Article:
All multifocal10,11 and myopia controlling12,13 soft contact lenses currently available are spherical designs, and their research studies typically recruit participants with up to 0.75DC.10-13 Off-label considerations can also be required: read more in Understanding on- and off-label prescribing. Only ortho-k has evidence for myopia control in the presence of higher levels of astigmatism; up to 3.50DC.14


JS I assume as the parents came in asking about Ortho k, they would not be keen on Executive Bifocals?PC Perhaps tell them about the new myopia controlling spectacle lenses, if they're available?

In addition to the benefit of myopia control, contact lenses offer numerous benefits to children compared to spectacles, such as increased confidence, ability to participate in activites, and satisfaction with their vision. This is true for both soft contact lenses15 and ortho-k.16

The risk-benefit balance is different, though, for a child with corneal epithelial defects.1 This is where spectacle options are a worthy contender as they mitigate the risk involved with fitting a contact lens on a compromised cornea. The newest designs of myopia controlling spectacle lenses appear to have similar efficacy to ortho-k and the more effective myopia controlling soft contact lenses.Spectacles, though, do not address the corneal impact of trichiasis whereas a soft contact lens can be used as a bandage lens to support corneal healing.9

Would atropine suitable in this case?

KC …Atropine may not be ideal until the condition is resolved since it generally contains BAK preservatives. It may make the compromised cornea feel even more irritatable (although doable)…JS …so if corneas look good in six months then I would be discussing atropine therapy as well…

Low-dose atropine may be suitable, but in the context of an intact cornea. While atropine with spectacle lens wear does not expose the patient to the risks of contact lens wear, commenters suggest that the preservatives (typical in bottled and compounded formulations) may increase ocular irritation, especially if the epithelial defects have not been resolved. Levrat et al corroborate this, as they found that patients treated with preserved eye drops exhibited more signs and symptoms of ocular surface compromise when compared to those treated with unpreserved eye drops.17

A case example

KG Soft MF sounds like the way to go for the corneal bandage effect. I’ve got one kid like this for whom the trichiasis and staining hasn’t improved over several years of my following her - I was hoping her lashes might drop away from her cornea with time / age but no such luck. Saw an ophthalmologist years back who offered surgery but they declined. Patient absolutely NOT BOTHERED despite her corneae and me both being extremely bothered! I actually fit her with OrthoK several years ago when we didn’t have the MFSCL options or research evidence available, and have watched her closely. I epilated her lashes every 3/12 for a while which she hated, and it didn’t make much difference to staining. She’s had a very successful OK treatment over the years with no complications, being well informed of the risks. If I saw her again today as a new patient I’d rather her be in MFSCL.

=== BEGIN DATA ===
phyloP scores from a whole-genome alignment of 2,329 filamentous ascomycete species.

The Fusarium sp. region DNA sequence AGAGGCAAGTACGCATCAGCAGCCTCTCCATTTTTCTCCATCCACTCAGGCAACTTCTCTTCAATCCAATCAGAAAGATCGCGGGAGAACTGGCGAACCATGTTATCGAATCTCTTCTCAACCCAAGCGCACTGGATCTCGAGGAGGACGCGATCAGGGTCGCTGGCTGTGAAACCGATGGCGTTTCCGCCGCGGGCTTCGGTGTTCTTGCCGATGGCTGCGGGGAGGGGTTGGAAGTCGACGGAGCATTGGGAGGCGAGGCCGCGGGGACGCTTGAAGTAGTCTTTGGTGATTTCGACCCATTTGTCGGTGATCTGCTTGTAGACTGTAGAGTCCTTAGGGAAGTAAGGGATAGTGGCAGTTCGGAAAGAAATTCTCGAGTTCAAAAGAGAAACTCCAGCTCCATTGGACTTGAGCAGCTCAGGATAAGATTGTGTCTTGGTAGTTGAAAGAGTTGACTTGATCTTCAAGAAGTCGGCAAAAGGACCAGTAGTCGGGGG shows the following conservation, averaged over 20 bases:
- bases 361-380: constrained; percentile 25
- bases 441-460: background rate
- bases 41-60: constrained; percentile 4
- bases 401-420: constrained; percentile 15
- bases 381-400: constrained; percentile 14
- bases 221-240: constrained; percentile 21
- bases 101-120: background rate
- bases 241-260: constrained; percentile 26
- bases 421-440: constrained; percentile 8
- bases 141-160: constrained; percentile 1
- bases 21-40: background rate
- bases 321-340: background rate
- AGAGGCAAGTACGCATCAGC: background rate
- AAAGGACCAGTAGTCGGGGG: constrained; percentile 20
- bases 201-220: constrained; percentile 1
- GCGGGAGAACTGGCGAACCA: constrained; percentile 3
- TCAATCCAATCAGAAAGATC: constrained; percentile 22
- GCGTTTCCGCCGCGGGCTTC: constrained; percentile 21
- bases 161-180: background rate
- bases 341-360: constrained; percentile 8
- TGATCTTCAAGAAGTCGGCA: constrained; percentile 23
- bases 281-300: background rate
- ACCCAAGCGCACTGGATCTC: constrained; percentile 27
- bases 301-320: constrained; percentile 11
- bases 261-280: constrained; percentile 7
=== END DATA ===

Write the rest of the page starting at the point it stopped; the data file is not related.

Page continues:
Incidentally, KG shared her experience with a similar patient suffering from chronic, although asymptomatic, trichiasis with corneal staining. This patient was wearing ortho-k, being watched closely, and had her trichiatic eyelashes epilated every three months. While this patient was wearing ortho-k successfully, without incident, a soft contact lens option could be preferable in the current day, with more evidence and options now available.

Take home messages:

In summary, it is easiest to consider the options depending on whether the patient's cornea is compromised or not.

  1. One could concentrate on resolving the epithelial defects by applying short-term or long-term solutions to address the trichiasis then proceed to manage the patient as normal.
  2. If the epithelial defects are not first resolved, then ortho-k and preserved atropine options become less favourable, with multifocal or myopia controlling soft contact lens and spectacle options having a higher safety profile.
  3. Ultimately, parents have to be aware of the risks involved with contact lens wear on a compromised eye, be alert for any signs of complications, and be informed of the importance of regular follow up to monitor the child's ocular health.

Meet the Authors:

About Connie Gan

Connie is a clinical optometrist from Kedah, Malaysia, who provides comprehensive vision care for children and runs the myopia management service in her clinical practice.

Read Connie's work in many of the case studies published on Connie also manages our Myopia Profile and My Kids Vision Instagram and My Kids Vision Facebook platforms.

About Kimberley Ngu

Kimberley is a clinical optometrist from Perth, Australia, with experience in patient education programs, having practiced in both Australia and Singapore.

Read Kimberley's work in many of the case studies published on Kimberley also manages our Myopia Profile and My Kids Vision Instagram and My Kids Vision Facebook platforms.

This content is brought to you thanks to unrestricted educational grant from